"I recommend we start your child on ADHD medication," says the doctor. Those are alarming words to most parents. Deciding to medicate causes them to wring their hands, search their souls, and lose sleep. Many parents worry about medication's effect on their child's brain, as well as any nasty side effects they may experience. So they wait, sometimes years, before saying yes.
On the other hand, life with ADHD can be so disruptive to child and parent that it is sometimes a relief when the physician suggests medication. "Finally," say parents, "a solution to difficult behaviors! No more jumping on the sofa. No more racing around the classroom getting into trouble."
When my daughter was a preschooler, I begged the doctor to prescribe something -- anything -- to keep her manageable and safe. She was given Dexedrine, and, for the first time in her life, she sat and played for hours. But there were new problems to manage: side effects.
"The most common are appetite suppression, headache, dry mouth, and insomnia, especially when the child starts medication," says Terry Dickson, M.D., pediatrician and founder and director of The Behavioral Medicine Clinic of NW Michigan, in Traverse City.
What is a parent to do? "The rule of thumb is to wait," explains Dickson. "Most side effects lessen with time. When there is a small problem with a med, you have to decide which is better: to live with a side effect for a bit or with the child's inability to focus?"
Here are the most common side effects, along with Dickson's recommendations for dealing with them.
Poor Appetite/Weight Loss/Upset Stomach
"When a child starts medication, there can be a one-to three-pound weight loss in the first month," says Dickson. "However, it is common for the child to gain back the weight over the next three months."
> Go with your child's schedule, not the family's. If she is ravenous at 3 p.m., give her an early dinner.
> Make your child's largest meal when he is most hungry -- before the medication kicks in or after it wears off.
> Offer a large breakfast loaded with protein and complex carbohydrates, which provide long-term energy. This will get your child off to a good start and keep him going.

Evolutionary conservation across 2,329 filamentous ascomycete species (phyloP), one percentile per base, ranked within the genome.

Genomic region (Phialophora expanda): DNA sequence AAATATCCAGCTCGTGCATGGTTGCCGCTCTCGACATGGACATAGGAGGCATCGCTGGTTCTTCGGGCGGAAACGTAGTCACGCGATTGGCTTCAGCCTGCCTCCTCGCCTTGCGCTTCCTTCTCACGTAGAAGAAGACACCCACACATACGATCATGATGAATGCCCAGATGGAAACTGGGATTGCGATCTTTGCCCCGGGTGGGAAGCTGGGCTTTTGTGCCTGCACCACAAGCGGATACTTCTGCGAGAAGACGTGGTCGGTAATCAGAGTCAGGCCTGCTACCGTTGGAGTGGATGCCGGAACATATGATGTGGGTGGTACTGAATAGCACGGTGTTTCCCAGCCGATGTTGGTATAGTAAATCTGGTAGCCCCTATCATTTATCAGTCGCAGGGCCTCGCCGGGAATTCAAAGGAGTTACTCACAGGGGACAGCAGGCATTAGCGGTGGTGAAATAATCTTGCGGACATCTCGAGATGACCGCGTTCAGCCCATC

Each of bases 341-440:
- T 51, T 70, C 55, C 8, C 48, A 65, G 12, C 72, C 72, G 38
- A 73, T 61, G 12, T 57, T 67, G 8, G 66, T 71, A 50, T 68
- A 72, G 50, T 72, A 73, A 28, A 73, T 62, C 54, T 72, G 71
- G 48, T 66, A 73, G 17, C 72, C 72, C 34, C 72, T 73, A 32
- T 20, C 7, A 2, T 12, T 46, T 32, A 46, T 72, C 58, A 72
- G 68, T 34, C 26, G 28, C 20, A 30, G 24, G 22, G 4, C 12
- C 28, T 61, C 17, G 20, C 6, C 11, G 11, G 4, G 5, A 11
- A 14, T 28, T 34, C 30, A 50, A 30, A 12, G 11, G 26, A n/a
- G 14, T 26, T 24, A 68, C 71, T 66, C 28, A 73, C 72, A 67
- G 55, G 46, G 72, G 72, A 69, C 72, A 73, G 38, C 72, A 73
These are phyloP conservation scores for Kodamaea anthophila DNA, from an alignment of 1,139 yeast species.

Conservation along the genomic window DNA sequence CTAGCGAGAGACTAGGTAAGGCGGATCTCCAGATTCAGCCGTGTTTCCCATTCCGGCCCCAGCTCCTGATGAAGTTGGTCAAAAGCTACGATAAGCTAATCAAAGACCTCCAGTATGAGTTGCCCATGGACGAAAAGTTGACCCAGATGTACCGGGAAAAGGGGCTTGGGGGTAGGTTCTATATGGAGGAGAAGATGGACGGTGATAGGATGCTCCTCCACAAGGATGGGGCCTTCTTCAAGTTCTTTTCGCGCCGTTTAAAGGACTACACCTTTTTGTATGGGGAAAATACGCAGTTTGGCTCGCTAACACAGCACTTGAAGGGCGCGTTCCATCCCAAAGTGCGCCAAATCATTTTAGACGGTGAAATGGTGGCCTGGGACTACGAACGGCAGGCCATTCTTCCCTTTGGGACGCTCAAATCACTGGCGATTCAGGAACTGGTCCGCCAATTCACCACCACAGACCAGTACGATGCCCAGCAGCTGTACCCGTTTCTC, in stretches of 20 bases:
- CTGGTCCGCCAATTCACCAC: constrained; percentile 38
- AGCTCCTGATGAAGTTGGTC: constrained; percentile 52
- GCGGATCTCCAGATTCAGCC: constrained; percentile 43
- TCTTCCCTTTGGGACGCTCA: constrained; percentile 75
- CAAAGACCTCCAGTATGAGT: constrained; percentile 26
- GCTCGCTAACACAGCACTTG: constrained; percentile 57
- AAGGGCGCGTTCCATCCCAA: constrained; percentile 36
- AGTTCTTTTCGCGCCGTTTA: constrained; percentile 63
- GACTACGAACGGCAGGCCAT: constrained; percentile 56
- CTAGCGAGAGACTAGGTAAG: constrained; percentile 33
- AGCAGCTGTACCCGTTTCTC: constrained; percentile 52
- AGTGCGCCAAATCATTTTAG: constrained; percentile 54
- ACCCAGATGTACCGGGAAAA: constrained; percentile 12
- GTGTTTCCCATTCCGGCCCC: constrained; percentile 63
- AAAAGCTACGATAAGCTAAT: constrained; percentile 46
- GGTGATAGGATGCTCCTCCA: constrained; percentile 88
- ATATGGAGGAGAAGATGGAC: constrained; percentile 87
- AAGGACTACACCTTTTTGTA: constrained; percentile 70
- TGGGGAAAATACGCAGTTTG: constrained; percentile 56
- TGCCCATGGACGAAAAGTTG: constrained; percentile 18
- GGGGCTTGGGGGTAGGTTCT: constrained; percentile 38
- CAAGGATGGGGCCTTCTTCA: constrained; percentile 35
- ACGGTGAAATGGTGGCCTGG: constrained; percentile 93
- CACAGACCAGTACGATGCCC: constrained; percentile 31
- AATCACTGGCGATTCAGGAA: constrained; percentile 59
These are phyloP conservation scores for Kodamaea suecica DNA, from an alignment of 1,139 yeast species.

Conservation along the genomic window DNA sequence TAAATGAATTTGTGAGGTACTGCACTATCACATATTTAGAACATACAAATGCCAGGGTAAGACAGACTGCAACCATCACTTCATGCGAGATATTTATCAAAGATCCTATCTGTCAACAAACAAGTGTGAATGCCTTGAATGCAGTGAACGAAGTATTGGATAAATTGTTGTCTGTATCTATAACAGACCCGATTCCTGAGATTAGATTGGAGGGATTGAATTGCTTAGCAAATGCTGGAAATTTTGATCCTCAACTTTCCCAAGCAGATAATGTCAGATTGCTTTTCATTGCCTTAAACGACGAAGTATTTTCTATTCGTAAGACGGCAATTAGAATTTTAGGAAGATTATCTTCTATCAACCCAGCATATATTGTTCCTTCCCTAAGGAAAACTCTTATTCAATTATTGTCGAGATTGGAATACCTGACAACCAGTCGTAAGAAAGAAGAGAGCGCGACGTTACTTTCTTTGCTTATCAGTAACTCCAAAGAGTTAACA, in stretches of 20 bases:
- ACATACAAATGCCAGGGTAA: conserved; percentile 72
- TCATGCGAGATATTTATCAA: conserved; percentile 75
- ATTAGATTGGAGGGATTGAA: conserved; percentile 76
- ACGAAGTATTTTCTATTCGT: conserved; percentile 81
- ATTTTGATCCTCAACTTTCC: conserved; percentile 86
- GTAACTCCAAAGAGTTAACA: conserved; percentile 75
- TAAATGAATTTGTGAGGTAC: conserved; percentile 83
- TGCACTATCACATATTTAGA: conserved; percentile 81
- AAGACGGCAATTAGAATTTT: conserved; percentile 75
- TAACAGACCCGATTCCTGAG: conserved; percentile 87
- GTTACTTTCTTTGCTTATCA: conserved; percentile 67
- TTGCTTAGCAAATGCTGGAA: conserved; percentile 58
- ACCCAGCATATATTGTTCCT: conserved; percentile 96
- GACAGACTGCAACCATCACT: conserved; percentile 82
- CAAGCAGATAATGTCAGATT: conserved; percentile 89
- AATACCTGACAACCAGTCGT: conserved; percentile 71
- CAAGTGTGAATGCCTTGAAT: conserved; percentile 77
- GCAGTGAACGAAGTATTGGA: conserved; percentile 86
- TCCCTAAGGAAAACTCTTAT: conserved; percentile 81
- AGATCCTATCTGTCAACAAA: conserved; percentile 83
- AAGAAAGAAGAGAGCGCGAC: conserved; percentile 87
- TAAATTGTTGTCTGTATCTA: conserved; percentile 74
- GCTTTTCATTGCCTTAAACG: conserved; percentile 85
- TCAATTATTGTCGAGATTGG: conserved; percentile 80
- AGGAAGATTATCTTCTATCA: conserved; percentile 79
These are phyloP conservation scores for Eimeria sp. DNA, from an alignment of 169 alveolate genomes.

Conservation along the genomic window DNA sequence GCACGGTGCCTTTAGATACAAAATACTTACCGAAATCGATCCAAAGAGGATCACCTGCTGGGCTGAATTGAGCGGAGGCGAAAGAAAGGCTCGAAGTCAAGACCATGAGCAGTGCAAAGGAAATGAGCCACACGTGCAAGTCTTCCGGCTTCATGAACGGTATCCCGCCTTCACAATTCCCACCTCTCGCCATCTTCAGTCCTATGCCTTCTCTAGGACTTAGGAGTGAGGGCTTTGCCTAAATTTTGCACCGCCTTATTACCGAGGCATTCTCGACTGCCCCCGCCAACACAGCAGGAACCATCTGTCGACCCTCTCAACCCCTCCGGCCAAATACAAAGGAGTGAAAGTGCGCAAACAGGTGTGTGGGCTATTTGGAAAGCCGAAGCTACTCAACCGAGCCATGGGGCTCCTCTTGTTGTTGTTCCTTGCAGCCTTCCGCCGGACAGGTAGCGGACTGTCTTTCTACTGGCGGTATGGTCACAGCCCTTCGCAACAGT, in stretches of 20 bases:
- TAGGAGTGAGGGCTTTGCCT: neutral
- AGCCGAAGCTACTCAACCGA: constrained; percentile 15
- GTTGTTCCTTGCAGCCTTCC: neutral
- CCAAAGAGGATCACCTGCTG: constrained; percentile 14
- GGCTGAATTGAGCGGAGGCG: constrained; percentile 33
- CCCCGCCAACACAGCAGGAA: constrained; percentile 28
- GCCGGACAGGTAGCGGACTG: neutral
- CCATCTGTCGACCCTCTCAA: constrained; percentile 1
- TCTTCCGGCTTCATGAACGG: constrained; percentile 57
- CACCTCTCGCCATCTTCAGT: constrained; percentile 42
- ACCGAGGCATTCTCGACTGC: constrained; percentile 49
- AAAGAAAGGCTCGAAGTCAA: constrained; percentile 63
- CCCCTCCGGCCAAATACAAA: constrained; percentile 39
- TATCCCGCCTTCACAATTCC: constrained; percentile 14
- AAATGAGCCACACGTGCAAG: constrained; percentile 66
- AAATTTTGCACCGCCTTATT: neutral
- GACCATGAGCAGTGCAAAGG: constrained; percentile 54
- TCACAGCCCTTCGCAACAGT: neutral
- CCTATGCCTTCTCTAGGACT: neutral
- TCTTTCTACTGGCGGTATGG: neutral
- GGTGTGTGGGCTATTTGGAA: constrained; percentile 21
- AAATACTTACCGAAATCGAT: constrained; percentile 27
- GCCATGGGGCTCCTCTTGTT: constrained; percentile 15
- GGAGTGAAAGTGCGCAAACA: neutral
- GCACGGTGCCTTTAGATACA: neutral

> Offer small healthy snacks throughout the day. Young children often can't identify the feeling of hunger, but might act it out with irritability. Have a special area in the kitchen for healthy snacks, and keep a basket of snacks in his bedroom.
> To prevent stomach upset, have your child take her medication with food or milk. If side effects are very troubling, however, you should consult with his physician.
> Turn off all electronics (TV, iPod, computer games) an hour before bedtime.
> Initiate a bedtime routine that doesn't change: soothing bath, light snack, story time, snuggling, lights off.
> Consider using a white noise machine or putting on soft music in your child's bedroom to get him in the mood for sleep.
> Ask your child what would help settle her down. A stuffed animal? Time in a rocking chair before bed? Think of what soothes her during the day and use it at bedtime.
> In severe cases, more medication may be warranted. Talk to your child's doctor about changing dosages, types of medications, or adding another med to help with sleep.
Irritability and Mood Changes
"Irritability while on medication can be a side effect of the drug or a sign that a child may have another disorder," says Dickson.
> When meds wear off, some children "rebound" with irritability and a worsening of ADHD symptoms. Some doctors suggest giving a second, smaller dosage before the first wears off. Never try this without medical supervision.
> Irritability may be a side effect of poor appetite and sleep. Offer snacks throughout the day and work on good sleep hygiene. > Watch for increased anxiety while taking stimulants, especially in kids with an underlying anxiety disorder. Discuss with your doctor a change in medication or adding a second med to address anxiety.
> Check for other mood-related reactions, such as increased hyperactivity, emotional outbursts, nightmares, and insomnia. She may have an underlying mood disorder.
Although some children complain of headaches when beginning medication, the problem usually resolves over time.
> "Giving Tylenol or Motrin is appropriate," says Dickson.
> If headaches persist, discuss the problem with your doctor. He may change the dosage.
This is a usually a temporary side effect.
> Have your child carry a water bottle in his backpack or when going out to play.
> Give him sugarless hard candies to suck on or sugarless gum to chew.
> Offer ice pops at home when dry mouth persists.
This article appears in the Summer 2012 issue of ADDitude.
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To discuss this topic and share your strategies for smoothing out medication snags, visit the ADHD Medications support group on ADDConnect.